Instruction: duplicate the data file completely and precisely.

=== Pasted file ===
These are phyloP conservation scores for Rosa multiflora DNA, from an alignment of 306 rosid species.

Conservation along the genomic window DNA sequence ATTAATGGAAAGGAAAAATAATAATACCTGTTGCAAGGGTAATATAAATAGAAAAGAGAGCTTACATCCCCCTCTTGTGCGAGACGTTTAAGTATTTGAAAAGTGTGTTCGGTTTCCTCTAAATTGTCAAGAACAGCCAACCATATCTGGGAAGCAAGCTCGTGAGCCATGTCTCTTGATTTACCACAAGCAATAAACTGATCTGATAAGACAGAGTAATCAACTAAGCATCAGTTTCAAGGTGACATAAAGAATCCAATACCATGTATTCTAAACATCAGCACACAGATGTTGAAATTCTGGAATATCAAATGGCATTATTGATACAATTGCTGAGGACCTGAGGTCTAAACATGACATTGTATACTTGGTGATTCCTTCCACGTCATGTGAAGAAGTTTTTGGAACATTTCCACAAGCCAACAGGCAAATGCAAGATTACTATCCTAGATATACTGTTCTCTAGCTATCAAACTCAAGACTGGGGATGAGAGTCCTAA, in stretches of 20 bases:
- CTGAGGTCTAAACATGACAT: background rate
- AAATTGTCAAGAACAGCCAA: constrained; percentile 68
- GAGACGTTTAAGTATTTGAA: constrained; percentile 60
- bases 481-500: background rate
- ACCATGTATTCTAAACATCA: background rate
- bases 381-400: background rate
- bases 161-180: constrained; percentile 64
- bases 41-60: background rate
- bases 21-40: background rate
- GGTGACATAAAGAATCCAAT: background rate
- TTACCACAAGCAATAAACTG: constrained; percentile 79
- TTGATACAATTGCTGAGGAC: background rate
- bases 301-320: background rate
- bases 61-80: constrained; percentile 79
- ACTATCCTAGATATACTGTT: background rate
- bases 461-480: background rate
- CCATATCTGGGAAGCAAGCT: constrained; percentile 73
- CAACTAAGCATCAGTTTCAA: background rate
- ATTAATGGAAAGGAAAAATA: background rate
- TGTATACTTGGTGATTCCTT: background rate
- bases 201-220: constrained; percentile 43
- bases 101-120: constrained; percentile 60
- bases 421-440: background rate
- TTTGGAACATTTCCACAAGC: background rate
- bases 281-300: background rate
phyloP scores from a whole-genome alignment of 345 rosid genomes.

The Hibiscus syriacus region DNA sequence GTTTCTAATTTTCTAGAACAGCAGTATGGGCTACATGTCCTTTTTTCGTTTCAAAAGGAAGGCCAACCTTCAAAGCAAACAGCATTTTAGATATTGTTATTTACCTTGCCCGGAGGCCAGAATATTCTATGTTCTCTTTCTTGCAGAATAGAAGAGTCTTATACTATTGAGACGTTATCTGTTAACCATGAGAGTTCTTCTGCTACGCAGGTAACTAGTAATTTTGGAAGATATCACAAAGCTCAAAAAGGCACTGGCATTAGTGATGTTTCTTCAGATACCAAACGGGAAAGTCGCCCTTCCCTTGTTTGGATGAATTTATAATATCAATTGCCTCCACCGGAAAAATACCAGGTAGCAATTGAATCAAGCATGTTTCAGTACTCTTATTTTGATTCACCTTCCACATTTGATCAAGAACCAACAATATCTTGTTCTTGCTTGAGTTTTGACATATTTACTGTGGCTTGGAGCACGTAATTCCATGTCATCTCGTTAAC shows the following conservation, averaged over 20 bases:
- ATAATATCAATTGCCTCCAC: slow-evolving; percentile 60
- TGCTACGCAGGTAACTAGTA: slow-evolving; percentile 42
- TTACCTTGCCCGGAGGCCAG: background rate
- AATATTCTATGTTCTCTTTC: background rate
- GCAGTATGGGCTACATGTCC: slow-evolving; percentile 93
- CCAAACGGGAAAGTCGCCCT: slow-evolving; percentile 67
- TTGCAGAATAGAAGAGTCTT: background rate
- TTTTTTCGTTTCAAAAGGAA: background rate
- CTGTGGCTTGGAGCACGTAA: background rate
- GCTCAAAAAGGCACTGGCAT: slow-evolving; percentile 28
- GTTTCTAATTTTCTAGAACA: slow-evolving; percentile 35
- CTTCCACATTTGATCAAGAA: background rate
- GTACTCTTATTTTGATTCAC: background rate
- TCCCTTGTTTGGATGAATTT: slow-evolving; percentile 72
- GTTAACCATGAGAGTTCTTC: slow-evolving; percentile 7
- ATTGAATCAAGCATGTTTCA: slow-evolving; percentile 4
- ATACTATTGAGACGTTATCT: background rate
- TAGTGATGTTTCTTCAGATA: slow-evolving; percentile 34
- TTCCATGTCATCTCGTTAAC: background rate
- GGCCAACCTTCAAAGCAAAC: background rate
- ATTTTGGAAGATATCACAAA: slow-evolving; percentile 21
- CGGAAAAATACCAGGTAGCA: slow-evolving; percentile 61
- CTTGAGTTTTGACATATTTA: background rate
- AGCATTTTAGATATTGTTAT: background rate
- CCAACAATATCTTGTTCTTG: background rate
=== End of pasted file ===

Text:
These are phyloP conservation scores for Rosa multiflora DNA, from an alignment of 306 rosid species.

Conservation along the genomic window DNA sequence ATTAATGGAAAGGAAAAATAATAATACCTGTTGCAAGGGTAATATAAATAGAAAAGAGAGCTTACATCCCCCTCTTGTGCGAGACGTTTAAGTATTTGAAAAGTGTGTTCGGTTTCCTCTAAATTGTCAAGAACAGCCAACCATATCTGGGAAGCAAGCTCGTGAGCCATGTCTCTTGATTTACCACAAGCAATAAACTGATCTGATAAGACAGAGTAATCAACTAAGCATCAGTTTCAAGGTGACATAAAGAATCCAATACCATGTATTCTAAACATCAGCACACAGATGTTGAAATTCTGGAATATCAAATGGCATTATTGATACAATTGCTGAGGACCTGAGGTCTAAACATGACATTGTATACTTGGTGATTCCTTCCACGTCATGTGAAGAAGTTTTTGGAACATTTCCACAAGCCAACAGGCAAATGCAAGATTACTATCCTAGATATACTGTTCTCTAGCTATCAAACTCAAGACTGGGGATGAGAGTCCTAA, in stretches of 20 bases:
- CTGAGGTCTAAACATGACAT: background rate
- AAATTGTCAAGAACAGCCAA: constrained; percentile 68
- GAGACGTTTAAGTATTTGAA: constrained; percentile 60
- bases 481-500: background rate
- ACCATGTATTCTAAACATCA: background rate
- bases 381-400: background rate
- bases 161-180: constrained; percentile 64
- bases 41-60: background rate
- bases 21-40: background rate
- GGTGACATAAAGAATCCAAT: background rate
- TTACCACAAGCAATAAACTG: constrained; percentile 79
- TTGATACAATTGCTGAGGAC: background rate
- bases 301-320: background rate
- bases 61-80: constrained; percentile 79
- ACTATCCTAGATATACTGTT: background rate
- bases 461-480: background rate
- CCATATCTGGGAAGCAAGCT: constrained; percentile 73
- CAACTAAGCATCAGTTTCAA: background rate
- ATTAATGGAAAGGAAAAATA: background rate
- TGTATACTTGGTGATTCCTT: background rate
- bases 201-220: constrained; percentile 43
- bases 101-120: constrained; percentile 60
- bases 421-440: background rate
- TTTGGAACATTTCCACAAGC: background rate
- bases 281-300: background rate
phyloP scores from a whole-genome alignment of 345 rosid genomes.

The Hibiscus syriacus region DNA sequence GTTTCTAATTTTCTAGAACAGCAGTATGGGCTACATGTCCTTTTTTCGTTTCAAAAGGAAGGCCAACCTTCAAAGCAAACAGCATTTTAGATATTGTTATTTACCTTGCCCGGAGGCCAGAATATTCTATGTTCTCTTTCTTGCAGAATAGAAGAGTCTTATACTATTGAGACGTTATCTGTTAACCATGAGAGTTCTTCTGCTACGCAGGTAACTAGTAATTTTGGAAGATATCACAAAGCTCAAAAAGGCACTGGCATTAGTGATGTTTCTTCAGATACCAAACGGGAAAGTCGCCCTTCCCTTGTTTGGATGAATTTATAATATCAATTGCCTCCACCGGAAAAATACCAGGTAGCAATTGAATCAAGCATGTTTCAGTACTCTTATTTTGATTCACCTTCCACATTTGATCAAGAACCAACAATATCTTGTTCTTGCTTGAGTTTTGACATATTTACTGTGGCTTGGAGCACGTAATTCCATGTCATCTCGTTAAC shows the following conservation, averaged over 20 bases:
- ATAATATCAATTGCCTCCAC: slow-evolving; percentile 60
- TGCTACGCAGGTAACTAGTA: slow-evolving; percentile 42
- TTACCTTGCCCGGAGGCCAG: background rate
- AATATTCTATGTTCTCTTTC: background rate
- GCAGTATGGGCTACATGTCC: slow-evolving; percentile 93
- CCAAACGGGAAAGTCGCCCT: slow-evolving; percentile 67
- TTGCAGAATAGAAGAGTCTT: background rate
- TTTTTTCGTTTCAAAAGGAA: background rate
- CTGTGGCTTGGAGCACGTAA: background rate
- GCTCAAAAAGGCACTGGCAT: slow-evolving; percentile 28
- GTTTCTAATTTTCTAGAACA: slow-evolving; percentile 35
- CTTCCACATTTGATCAAGAA: background rate
- GTACTCTTATTTTGATTCAC: background rate
- TCCCTTGTTTGGATGAATTT: slow-evolving; percentile 72
- GTTAACCATGAGAGTTCTTC: slow-evolving; percentile 7
- ATTGAATCAAGCATGTTTCA: slow-evolving; percentile 4
- ATACTATTGAGACGTTATCT: background rate
- TAGTGATGTTTCTTCAGATA: slow-evolving; percentile 34
- TTCCATGTCATCTCGTTAAC: background rate
- GGCCAACCTTCAAAGCAAAC: background rate
- ATTTTGGAAGATATCACAAA: slow-evolving; percentile 21
- CGGAAAAATACCAGGTAGCA: slow-evolving; percentile 61
- CTTGAGTTTTGACATATTTA: background rate
- AGCATTTTAGATATTGTTAT: background rate
- CCAACAATATCTTGTTCTTG: background rate